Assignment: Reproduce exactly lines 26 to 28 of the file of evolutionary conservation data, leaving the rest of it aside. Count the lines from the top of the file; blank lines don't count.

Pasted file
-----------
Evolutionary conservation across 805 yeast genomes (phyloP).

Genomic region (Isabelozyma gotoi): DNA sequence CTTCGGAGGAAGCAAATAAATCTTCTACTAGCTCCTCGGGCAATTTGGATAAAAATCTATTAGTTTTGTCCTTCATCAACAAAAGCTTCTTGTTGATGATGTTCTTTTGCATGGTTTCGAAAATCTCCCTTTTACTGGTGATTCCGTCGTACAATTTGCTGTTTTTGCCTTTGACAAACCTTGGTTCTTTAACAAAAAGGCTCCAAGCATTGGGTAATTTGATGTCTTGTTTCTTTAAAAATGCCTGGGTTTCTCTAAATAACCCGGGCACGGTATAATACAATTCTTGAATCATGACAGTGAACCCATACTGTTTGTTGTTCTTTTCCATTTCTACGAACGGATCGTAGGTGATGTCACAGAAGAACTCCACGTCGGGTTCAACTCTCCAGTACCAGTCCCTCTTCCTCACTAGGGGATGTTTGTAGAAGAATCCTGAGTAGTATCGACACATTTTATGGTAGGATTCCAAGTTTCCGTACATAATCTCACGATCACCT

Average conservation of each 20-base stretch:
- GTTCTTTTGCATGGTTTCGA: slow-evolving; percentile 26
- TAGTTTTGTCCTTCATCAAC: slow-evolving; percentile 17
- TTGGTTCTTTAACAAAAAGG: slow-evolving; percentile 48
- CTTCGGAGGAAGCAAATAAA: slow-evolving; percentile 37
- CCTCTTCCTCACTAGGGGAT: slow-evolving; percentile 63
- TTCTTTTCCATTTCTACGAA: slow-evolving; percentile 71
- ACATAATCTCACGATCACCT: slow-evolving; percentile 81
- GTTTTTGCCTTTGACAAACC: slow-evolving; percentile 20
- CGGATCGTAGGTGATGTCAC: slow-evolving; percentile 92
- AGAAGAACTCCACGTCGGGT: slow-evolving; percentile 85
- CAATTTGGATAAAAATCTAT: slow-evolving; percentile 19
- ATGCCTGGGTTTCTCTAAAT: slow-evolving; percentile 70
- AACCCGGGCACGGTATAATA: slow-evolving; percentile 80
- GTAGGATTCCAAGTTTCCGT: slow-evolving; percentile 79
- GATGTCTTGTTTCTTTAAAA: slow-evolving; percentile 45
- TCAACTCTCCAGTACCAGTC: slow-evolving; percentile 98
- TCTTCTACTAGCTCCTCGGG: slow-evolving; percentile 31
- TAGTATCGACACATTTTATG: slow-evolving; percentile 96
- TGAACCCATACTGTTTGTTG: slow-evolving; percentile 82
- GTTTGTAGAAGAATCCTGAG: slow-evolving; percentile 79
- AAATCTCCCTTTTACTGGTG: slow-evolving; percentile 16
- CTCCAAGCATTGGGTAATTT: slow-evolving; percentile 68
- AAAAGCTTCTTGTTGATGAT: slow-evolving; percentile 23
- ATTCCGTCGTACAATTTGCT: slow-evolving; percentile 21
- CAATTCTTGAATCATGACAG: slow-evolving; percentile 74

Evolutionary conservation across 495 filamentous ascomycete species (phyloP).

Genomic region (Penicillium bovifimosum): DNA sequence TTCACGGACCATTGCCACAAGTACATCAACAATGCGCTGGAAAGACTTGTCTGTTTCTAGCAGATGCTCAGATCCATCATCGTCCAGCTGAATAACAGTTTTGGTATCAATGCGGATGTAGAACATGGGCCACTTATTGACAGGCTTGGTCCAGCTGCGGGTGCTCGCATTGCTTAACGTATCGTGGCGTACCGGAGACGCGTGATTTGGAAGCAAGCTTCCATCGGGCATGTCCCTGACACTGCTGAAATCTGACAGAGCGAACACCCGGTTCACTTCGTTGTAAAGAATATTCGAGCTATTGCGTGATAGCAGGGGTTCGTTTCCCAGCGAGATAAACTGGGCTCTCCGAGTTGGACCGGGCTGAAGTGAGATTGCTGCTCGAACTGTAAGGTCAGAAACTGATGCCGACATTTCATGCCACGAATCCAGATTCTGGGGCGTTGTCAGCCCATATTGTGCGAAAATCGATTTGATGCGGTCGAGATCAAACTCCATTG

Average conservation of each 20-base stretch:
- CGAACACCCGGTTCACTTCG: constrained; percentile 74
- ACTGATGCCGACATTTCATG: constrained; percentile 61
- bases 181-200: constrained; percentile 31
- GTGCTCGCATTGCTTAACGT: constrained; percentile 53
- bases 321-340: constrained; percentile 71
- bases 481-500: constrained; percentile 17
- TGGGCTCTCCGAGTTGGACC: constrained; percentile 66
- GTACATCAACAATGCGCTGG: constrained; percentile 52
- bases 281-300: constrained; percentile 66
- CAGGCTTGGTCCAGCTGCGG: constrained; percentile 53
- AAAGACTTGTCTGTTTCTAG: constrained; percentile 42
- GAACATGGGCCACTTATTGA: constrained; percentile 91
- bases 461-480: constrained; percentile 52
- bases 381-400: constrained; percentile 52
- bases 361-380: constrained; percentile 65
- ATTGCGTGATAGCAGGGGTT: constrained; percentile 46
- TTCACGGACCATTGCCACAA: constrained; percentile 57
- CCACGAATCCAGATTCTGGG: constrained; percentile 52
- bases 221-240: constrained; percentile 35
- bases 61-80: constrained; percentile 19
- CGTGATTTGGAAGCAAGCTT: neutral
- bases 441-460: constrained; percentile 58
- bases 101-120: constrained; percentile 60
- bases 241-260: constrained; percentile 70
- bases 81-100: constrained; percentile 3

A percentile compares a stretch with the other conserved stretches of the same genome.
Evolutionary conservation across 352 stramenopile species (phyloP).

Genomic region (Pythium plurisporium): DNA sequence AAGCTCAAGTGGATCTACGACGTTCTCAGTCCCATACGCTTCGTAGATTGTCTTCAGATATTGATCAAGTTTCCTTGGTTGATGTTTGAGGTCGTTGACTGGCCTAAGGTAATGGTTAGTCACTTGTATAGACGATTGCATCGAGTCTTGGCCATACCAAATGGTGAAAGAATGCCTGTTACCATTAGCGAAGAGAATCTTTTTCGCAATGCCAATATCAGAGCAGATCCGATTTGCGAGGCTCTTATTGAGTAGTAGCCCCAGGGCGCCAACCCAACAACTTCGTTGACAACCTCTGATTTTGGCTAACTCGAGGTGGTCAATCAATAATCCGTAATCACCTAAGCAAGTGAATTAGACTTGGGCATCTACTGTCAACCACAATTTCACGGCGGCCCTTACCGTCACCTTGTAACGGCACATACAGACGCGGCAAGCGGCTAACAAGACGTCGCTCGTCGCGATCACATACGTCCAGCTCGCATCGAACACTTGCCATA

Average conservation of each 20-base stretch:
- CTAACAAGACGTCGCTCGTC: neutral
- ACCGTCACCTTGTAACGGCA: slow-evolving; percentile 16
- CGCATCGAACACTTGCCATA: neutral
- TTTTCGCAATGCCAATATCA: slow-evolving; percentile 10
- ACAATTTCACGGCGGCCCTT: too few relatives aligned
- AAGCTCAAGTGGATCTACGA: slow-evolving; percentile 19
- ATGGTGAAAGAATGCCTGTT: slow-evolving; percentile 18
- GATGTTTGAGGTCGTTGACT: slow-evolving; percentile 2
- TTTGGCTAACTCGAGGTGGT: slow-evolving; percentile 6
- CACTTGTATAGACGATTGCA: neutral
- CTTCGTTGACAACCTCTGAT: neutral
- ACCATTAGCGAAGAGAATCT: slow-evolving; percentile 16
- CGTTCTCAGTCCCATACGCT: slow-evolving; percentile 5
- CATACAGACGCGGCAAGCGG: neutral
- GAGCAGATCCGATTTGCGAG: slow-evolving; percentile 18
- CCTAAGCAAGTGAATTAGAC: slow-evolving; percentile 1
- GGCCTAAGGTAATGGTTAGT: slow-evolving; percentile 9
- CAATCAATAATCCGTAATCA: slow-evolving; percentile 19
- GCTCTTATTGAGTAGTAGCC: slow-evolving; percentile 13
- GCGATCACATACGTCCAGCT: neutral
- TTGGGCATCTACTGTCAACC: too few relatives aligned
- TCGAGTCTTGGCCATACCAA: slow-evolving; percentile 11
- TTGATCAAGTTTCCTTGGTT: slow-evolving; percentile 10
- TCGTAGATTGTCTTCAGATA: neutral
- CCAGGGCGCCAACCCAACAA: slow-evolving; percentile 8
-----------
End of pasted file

- AAAAGCTTCTTGTTGATGAT: slow-evolving; percentile 23
- ATTCCGTCGTACAATTTGCT: slow-evolving; percentile 21
- CAATTCTTGAATCATGACAG: slow-evolving; percentile 74